Tips from Olle Garden Bed: for Using Copper in Gardening
Most serious gardeners know what copper compounds can do to plants as fungicides and fungicides, but how about using copper to control slugs? The use of copper based pesticides provides a safe, non-toxic way to control soft, sticky pests, which will eat your vegetable fields and cause considerable leaf damage to ornamental plants. The following content also has some reference value for raised garden beds.
Organic and sustainable gardeners know that the use of copper in gardening can drive away slugs and snails without introducing harmful chemicals into the landscape. There are copper barriers that are easy to buy, or you can try topically applying Bordeaux mixture to stop those chewing pests.
Use of copper in gardening
Copper compounds are interesting substances that release ions that are toxic to certain fungi and bacteria because they destroy proteins in plant tissues. This sounds like a bad thing, and its concentration is really high, but through careful application and management, copper can become an effective tool to fight against fusarium wilt, fungal problems and bacterial diseases.
In the mid-1800s, people accidentally found that the mixture of copper sulfate and lime was an effective deterrent to downy mildew on grape vines. Copper sulfate is easily soluble in water. When combined with lime that stabilizes copper, it can be safely used in plants without worrying about tissue damage.
The new formula using copper as fungicide uses a form that is not easy to dissolve and fix, and has less chance of causing damage to crops. Similarly, repeated experiments have found that copper based pesticides have certain control effects on slugs and snails. It is believed that contact with copper will react with insect mucus, produce something similar to electric shock and damage the nervous system.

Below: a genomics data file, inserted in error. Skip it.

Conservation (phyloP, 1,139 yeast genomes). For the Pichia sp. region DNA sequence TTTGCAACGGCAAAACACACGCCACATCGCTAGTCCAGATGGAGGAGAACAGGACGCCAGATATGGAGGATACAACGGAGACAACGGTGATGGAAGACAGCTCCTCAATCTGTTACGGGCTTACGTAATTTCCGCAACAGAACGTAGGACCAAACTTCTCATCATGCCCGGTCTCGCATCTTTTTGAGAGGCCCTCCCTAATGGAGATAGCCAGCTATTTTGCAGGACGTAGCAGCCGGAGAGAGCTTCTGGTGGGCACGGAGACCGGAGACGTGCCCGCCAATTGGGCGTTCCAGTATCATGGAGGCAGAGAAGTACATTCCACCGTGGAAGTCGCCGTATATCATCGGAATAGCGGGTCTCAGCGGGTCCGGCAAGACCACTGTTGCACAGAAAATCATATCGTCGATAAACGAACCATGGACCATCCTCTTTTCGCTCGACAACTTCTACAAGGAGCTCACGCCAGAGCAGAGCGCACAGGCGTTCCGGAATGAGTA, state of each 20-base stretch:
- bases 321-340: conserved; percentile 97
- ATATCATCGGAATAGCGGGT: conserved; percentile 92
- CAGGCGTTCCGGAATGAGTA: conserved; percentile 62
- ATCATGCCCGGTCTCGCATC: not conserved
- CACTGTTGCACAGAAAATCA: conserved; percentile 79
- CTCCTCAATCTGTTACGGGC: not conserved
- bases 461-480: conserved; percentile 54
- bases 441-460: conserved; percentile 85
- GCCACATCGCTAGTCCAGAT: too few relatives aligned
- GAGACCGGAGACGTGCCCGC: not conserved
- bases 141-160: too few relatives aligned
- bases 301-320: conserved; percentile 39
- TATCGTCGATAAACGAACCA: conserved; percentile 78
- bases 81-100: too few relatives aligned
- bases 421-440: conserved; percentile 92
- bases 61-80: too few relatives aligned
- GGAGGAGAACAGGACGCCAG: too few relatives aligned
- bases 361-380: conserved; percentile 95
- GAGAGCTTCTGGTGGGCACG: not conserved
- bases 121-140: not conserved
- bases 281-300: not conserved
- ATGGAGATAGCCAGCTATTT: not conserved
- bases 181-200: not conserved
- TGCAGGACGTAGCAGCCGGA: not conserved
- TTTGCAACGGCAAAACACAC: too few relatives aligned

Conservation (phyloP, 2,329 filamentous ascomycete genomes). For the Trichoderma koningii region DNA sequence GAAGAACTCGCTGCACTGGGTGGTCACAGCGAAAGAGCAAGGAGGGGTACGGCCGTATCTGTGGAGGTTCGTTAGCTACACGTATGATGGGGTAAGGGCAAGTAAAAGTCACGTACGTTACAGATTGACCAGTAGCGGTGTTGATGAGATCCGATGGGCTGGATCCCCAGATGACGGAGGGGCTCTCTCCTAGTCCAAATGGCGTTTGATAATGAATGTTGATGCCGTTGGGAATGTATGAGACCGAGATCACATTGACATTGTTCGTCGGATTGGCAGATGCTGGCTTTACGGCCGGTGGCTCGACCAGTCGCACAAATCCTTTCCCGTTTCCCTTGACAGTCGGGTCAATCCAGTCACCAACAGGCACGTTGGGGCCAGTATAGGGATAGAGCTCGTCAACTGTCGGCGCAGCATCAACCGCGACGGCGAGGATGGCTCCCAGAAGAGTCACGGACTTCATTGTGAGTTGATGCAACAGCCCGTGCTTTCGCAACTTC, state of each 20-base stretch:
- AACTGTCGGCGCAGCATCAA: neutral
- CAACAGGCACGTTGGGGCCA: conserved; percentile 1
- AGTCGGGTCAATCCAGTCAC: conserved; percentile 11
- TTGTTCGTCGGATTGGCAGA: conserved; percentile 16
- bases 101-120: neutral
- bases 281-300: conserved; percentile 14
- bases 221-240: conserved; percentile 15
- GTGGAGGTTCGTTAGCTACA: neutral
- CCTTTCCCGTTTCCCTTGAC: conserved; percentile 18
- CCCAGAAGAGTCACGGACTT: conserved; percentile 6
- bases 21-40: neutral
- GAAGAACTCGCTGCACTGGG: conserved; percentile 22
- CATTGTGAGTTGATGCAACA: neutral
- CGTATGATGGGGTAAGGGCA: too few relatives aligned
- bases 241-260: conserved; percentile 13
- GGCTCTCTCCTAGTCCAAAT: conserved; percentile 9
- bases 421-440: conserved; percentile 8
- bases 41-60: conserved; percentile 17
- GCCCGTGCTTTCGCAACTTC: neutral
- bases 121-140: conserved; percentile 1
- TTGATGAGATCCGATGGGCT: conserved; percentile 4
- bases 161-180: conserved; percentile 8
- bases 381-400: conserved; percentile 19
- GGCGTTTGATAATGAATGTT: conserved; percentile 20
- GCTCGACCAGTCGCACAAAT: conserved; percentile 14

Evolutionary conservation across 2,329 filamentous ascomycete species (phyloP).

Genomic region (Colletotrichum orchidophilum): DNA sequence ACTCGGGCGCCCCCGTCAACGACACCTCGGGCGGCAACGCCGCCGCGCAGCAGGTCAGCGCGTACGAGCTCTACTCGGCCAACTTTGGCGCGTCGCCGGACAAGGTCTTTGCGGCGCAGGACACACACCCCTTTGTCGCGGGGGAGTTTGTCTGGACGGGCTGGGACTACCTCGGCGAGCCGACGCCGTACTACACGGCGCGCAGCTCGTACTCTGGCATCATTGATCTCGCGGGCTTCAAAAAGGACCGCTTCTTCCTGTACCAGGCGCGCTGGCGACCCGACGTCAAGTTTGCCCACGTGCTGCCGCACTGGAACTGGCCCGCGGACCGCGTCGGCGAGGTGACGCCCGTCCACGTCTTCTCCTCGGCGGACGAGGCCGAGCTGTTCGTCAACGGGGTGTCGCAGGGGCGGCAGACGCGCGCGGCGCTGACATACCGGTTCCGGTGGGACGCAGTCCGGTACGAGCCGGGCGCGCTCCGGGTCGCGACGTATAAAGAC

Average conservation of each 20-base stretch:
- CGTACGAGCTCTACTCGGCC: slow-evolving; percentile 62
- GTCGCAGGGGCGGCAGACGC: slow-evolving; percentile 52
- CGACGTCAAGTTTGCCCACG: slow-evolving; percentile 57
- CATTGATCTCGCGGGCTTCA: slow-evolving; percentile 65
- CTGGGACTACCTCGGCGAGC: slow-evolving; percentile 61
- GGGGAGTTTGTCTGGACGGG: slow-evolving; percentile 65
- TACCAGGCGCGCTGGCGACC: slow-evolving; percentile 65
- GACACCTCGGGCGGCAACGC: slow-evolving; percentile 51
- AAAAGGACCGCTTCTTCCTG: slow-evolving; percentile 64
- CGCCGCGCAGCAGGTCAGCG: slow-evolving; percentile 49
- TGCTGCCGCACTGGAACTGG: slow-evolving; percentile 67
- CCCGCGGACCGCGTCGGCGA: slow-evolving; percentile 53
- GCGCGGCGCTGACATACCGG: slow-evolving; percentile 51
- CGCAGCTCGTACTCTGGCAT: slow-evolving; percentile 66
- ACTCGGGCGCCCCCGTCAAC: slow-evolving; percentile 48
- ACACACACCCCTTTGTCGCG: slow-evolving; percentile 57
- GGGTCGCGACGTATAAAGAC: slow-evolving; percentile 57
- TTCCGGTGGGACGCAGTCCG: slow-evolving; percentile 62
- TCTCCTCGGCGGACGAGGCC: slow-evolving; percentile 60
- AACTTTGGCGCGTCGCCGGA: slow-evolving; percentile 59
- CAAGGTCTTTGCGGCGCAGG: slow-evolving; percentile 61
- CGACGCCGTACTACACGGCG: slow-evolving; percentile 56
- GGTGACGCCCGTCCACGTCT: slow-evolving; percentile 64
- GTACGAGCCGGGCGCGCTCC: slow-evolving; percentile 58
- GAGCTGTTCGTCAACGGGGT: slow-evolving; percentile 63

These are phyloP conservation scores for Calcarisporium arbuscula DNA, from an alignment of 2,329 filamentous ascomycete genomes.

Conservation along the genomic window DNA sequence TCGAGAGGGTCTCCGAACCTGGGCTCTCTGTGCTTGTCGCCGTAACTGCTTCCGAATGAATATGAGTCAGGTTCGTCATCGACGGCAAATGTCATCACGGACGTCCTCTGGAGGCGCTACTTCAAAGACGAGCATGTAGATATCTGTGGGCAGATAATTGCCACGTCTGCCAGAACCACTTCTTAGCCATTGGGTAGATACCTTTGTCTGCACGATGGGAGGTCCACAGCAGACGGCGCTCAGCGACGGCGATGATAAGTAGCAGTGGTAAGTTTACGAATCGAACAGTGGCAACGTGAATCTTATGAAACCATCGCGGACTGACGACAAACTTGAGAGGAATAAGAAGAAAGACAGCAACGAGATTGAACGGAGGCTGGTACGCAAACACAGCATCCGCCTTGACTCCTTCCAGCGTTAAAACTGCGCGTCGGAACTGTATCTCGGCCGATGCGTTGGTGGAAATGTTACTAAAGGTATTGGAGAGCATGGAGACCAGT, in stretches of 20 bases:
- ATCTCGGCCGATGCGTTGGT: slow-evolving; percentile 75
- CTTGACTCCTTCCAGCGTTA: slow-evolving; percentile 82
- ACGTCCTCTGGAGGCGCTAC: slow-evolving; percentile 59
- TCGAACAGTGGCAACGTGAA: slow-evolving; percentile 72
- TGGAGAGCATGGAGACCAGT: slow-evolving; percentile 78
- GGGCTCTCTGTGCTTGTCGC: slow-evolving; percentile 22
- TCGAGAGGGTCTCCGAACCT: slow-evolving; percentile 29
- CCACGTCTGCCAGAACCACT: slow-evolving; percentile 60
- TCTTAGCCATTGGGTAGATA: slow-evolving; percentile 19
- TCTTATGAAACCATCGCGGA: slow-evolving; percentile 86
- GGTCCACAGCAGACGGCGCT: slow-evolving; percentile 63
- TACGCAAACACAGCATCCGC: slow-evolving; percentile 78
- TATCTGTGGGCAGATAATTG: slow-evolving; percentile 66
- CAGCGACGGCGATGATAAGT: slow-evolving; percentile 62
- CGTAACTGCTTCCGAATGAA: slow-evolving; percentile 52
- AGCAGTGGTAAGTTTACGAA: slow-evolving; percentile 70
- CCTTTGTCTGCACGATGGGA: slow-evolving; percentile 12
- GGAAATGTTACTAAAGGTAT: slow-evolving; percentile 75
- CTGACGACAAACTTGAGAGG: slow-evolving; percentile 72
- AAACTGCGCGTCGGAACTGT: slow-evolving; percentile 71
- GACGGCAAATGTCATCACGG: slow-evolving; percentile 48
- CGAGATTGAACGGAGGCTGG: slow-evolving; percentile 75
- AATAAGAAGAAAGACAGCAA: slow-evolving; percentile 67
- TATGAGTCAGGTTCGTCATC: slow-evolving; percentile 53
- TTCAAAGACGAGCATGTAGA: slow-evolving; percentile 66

Is copper safe for plants? Physical copper barriers will not cause significant harm to your garden, but should be used with caution when using sprayed copper formulations.
Form of copper for warhead control
The easiest form to use is the copper barrier. These are physical screens or foils made of copper, which you can erect vertically around the area to be protected. These can only protect beds or flower pots without slugs, including eggs.
To ensure that there are no snails or slugs in the fence in the area, please cover it with black plastic and let the solar energy "cook" any unwanted pests. Be sure to remove any plants before applying this treatment.
Another form of copper used against these invaders is the Bordeaux mixture. This is a mixture of copper sulfate and lime, which can be brushed on the wooden stems and trunks of plants to provide protection for up to a year. Use with care and follow the mixing and application instructions.
How to Use Copper based Pesticide Remedies
Copper barriers come in many forms. Copper tape or foil is applied around luggage, boxes and containers. Staple it vertically around the area to be included. The copper screen should be placed a few inches (5 cm) below the soil to prevent slugs and snails from digging holes under the screen. Buy a screen at least 4 inches (10 cm) wide.
To tie the trunks of trees and large shrubs, wrap foil or tape around the stems, leaving a few inches (7.5 cm) at both ends. Fix it with clamps and tighten it several times a year to let the trunk grow while still keeping the trunk covered with copper. Clean tarnished or dirty copper barriers with an vinegar solution and ensure their continued effectiveness.
The selection of these types of barriers can achieve lasting control and non-toxic safety, and prevent tissue damage to plants due to improper application of liquid formulations. To use Bordeaux solution safely, select a mixed solution and brush the treatment on the wooden stems of the plant 4 to 6 inches (10-15 cm) from the soil line. If white emulsion paint is added to the mixture, it will stick and last longer.
The copper solution may be the answer you are looking for in terms of good slug and snail control.